I want to see if there is a significant / statistical difference between the results of the two groups...
I am designing an exercise intervention and this outcome will help to estimate the power needed for significance.
Let's say recruitment period is X months after which randomization to exercise intervention groups occurs. The outcome is changes in depression. What are some methodological and ethical issues in choosing to defer treatment until after the recruitment period. The other option would be randomization and start of intervention as participants are recruited, but I can think of many reasons why this would be tough to do.
I have been involved in a 12 week long training program; we have some individuals who have trained with us for 6 or more 12 week cycles. We have had 0 drop-out, but loss of a 3rd+ visit due to manpower/timing. Unfortunately, some subjects only trained 2 cycles, and some 6. Any suggestions on how to disseminate some of the repeated measures information?
I’m currently investigating changes of miRNAs expression due to an exercise intervention. I analyzed a total number of 187 different miRNAs. Now I have a problem with non detected samples and their statistical evaluation. Some of the selected miRNAs showed signals only in a smaller number of samples (patients) (e.g. 35 instead of 40). Some samples showed signals only at one time point but not in the other and therefore fold change calculations are not possible.
What would be the better option for such samples, to use only the detectable values for statistics or filling in anything for the missing values?
I would be very pleased if someone can give me suggestions, how to cope with this problem.
Research question: Evaluate and synthesize randomized controlled trial (RCT) study designs that investigated the effects of physical activity on working memory performance in healthy individuals.
Main inclusion criteria stipulated (1) a healthy sample population, (2) a physical activity intervention, (3) a working memory outcome measured, and (4) a randomized control trial design.
(I graduated since submitting this journal and my ability to contact my research adviser is intermittent as she is on sabbatical, so I was hoping to get some additional insight from this thread--hope that is permissible)
1) One reviewer commented that including acute and chronic exercise interventions must be separately analyzed to which I now realize and fully agree. My question is that I only have 11 studies and 5 are acute exercise interventions. Should I simply exclude them (per reviewer's recommendation), or perhaps attempt to conduct a separate meta-analysis of the 5 acute exercise-based studies? Doing so, however, may be problematic as each of the 5 studies used different working memory measurement tools (my initial meta-analysis has subgroups where identical tests are analyzed together).
2) This question is also directly relates to my #1: by removing the 5 studies from my initial meta-analyses, some subgroups, which initially had 4 studies (3 of which were acute, for instance) now become 1 study in said subgroup. So, is there a way to resolve this new problem? Looking at previous reviews, it seems one review in particular employed a Hedges' g test that seemingly allowed for the mixing of different working memory tests (again my understanding of what Hedges' g actually is is poor to say the least).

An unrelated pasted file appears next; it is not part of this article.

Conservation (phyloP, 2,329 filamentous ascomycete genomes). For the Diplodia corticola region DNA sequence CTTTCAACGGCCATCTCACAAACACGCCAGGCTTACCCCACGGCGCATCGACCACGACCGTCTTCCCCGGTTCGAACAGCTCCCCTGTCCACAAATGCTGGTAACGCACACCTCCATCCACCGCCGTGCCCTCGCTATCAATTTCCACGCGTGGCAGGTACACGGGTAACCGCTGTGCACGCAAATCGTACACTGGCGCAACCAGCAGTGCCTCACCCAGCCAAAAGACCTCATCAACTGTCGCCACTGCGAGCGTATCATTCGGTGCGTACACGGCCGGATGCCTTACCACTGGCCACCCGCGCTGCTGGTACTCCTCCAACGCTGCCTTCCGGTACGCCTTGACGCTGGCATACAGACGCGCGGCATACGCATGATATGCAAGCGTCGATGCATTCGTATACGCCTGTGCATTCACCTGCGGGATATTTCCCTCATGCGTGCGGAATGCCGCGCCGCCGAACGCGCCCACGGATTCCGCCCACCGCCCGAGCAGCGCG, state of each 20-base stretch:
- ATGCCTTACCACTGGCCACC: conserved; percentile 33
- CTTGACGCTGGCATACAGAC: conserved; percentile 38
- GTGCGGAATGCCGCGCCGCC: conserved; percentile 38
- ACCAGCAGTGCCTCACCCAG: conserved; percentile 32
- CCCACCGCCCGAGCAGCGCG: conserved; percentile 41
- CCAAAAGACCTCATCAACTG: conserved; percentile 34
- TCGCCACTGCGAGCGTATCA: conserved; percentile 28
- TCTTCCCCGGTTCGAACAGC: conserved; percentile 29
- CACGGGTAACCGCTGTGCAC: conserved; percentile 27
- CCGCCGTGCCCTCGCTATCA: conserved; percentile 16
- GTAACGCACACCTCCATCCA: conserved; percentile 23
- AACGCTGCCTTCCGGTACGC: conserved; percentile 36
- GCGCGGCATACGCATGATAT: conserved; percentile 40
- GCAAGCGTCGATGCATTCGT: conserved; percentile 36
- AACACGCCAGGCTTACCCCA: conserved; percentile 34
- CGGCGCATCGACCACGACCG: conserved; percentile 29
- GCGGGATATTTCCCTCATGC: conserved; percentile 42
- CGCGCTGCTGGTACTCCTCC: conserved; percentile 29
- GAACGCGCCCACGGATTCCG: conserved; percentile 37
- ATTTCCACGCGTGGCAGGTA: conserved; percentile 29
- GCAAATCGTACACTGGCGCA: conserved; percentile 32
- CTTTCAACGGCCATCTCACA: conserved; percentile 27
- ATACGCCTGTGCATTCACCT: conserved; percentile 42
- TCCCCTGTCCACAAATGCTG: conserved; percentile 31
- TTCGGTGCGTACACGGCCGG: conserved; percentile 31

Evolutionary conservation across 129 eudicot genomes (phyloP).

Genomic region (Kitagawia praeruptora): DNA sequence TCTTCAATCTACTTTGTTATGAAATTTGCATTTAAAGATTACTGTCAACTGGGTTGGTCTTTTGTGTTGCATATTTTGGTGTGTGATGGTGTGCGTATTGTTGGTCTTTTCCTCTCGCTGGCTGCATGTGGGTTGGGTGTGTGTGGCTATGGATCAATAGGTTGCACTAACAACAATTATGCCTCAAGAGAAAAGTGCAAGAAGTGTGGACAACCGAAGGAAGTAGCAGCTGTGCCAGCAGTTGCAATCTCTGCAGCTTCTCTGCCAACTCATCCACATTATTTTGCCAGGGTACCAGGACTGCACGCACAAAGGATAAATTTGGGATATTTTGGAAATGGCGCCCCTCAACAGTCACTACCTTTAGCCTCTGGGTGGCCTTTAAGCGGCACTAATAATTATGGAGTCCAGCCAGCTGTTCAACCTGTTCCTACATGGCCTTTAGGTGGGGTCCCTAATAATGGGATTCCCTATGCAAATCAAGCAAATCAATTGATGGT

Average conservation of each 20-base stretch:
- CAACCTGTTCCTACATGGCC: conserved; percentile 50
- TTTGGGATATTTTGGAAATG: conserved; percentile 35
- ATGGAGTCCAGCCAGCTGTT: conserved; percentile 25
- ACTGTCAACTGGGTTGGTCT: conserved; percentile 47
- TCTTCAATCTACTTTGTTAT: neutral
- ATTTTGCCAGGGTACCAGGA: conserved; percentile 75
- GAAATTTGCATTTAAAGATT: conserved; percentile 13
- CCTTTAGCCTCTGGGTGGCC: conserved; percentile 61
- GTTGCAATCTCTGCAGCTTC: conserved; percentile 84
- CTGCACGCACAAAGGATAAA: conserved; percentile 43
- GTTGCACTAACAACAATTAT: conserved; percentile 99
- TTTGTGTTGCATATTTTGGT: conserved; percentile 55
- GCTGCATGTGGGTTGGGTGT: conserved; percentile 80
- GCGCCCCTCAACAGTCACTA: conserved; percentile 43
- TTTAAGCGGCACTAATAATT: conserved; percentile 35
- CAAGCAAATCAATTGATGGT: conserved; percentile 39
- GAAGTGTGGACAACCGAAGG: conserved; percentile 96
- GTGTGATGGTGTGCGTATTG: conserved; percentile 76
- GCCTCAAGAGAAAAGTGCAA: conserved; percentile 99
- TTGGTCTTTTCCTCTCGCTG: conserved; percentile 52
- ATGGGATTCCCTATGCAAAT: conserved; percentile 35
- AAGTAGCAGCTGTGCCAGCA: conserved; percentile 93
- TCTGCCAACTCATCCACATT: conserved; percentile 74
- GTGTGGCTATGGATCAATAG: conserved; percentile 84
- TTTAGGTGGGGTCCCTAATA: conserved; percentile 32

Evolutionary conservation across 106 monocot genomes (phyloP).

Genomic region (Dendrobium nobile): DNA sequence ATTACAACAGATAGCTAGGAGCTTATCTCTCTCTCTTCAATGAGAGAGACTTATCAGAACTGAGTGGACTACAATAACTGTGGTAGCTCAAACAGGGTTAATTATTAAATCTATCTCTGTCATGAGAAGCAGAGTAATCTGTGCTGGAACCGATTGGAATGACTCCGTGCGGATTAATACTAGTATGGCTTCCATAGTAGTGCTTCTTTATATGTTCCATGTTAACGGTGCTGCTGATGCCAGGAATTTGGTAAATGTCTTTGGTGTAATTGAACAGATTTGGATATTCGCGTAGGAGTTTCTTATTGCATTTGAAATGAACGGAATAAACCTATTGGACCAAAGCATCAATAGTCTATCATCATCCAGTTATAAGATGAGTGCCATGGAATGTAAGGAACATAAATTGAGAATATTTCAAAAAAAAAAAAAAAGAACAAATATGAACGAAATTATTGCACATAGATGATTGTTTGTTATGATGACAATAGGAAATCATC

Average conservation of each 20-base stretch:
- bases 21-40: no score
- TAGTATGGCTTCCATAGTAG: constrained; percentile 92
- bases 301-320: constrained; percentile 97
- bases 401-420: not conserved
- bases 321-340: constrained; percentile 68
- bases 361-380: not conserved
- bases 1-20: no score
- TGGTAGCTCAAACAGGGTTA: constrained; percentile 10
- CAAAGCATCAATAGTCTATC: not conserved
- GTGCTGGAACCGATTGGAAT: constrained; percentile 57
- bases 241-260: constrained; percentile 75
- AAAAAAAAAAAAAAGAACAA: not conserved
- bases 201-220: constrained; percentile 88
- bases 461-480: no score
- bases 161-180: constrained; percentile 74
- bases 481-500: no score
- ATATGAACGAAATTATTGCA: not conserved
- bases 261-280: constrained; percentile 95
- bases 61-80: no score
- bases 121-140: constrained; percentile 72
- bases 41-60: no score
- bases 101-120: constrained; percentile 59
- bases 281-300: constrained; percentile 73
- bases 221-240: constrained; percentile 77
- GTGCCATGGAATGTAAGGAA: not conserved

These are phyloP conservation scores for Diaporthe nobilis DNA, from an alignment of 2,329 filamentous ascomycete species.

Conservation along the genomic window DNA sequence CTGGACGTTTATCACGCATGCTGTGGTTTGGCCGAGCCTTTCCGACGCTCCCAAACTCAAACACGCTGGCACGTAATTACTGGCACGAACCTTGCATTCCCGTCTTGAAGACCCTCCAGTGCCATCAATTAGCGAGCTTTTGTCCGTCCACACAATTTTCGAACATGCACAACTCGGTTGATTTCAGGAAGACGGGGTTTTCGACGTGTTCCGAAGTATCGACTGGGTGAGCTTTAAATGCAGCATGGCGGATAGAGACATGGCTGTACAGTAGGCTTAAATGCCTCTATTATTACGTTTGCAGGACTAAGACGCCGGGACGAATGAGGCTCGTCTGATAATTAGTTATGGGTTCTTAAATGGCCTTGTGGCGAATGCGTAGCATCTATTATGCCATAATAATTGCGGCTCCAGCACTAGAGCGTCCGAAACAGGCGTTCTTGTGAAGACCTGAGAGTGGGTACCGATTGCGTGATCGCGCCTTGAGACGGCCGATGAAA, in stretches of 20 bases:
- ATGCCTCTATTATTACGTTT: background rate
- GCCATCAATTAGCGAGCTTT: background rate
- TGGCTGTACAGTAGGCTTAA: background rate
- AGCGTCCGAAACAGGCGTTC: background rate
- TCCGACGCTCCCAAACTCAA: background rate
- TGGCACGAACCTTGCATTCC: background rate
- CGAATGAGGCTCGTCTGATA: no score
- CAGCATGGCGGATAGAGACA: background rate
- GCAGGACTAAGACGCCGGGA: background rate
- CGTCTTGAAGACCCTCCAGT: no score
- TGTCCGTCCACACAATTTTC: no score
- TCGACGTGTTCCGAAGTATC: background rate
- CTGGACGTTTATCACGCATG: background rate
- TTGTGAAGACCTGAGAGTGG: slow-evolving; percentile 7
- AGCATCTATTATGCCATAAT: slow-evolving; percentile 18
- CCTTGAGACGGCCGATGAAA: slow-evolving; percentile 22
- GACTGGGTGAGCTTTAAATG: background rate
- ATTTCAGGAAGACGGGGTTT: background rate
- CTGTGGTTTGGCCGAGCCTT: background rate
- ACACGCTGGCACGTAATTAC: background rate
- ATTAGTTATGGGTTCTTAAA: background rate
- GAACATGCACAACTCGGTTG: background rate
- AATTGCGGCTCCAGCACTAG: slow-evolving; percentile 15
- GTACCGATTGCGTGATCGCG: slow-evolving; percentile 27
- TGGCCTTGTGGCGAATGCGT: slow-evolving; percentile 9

3) Does having just 6 studies in my review (if I in fact simply exclude acute exercise intervention) limit its appeal or worthiness to the scientific community (my search strategy was very specific to begin with as I only found 11 articles over a six year span to begin with)? Currently, I do not want to exclude them, rather try to perform separate analyses.
4) Difference between moderator and mediator variables? Online sources are confusing me. I want to measure the effect of age on my variables (which is defined as a mediator) and also duration (which is defined by some as a moderator).
5) Do I utilize a sensitivity analysis for #4 or a correlational analysis or even a regression meta analysis? I used RevMan, and such additional tests would require further reading on my end.
I'm looking at using TSS in a case study intervention for a recreational triathlete. Aiming to enhance performance through a nutritional and exercise intervention.
which method is recommended to inducing diabetes type 2 in mice for studying mitochondrial dysfunction?
Drug (streptozotocin) or high fat diet?
and also any other useful information about the type and age of mice?
After inducing diabetes, 8 week exercise training will be conducted.
Thanks in advance.
We are working with primary care physiotherapy teams to evaluate exercise in thecommunity programmes that are in conjunciton with local gyms. We are looking for an ICF Participation level measure that is validated for use with stroke, PD and MS and that considers either impact of the condition or quality of life, or participation in everyday activities/interaction with family and community. Would be grateful for any suggestions of suitable measures.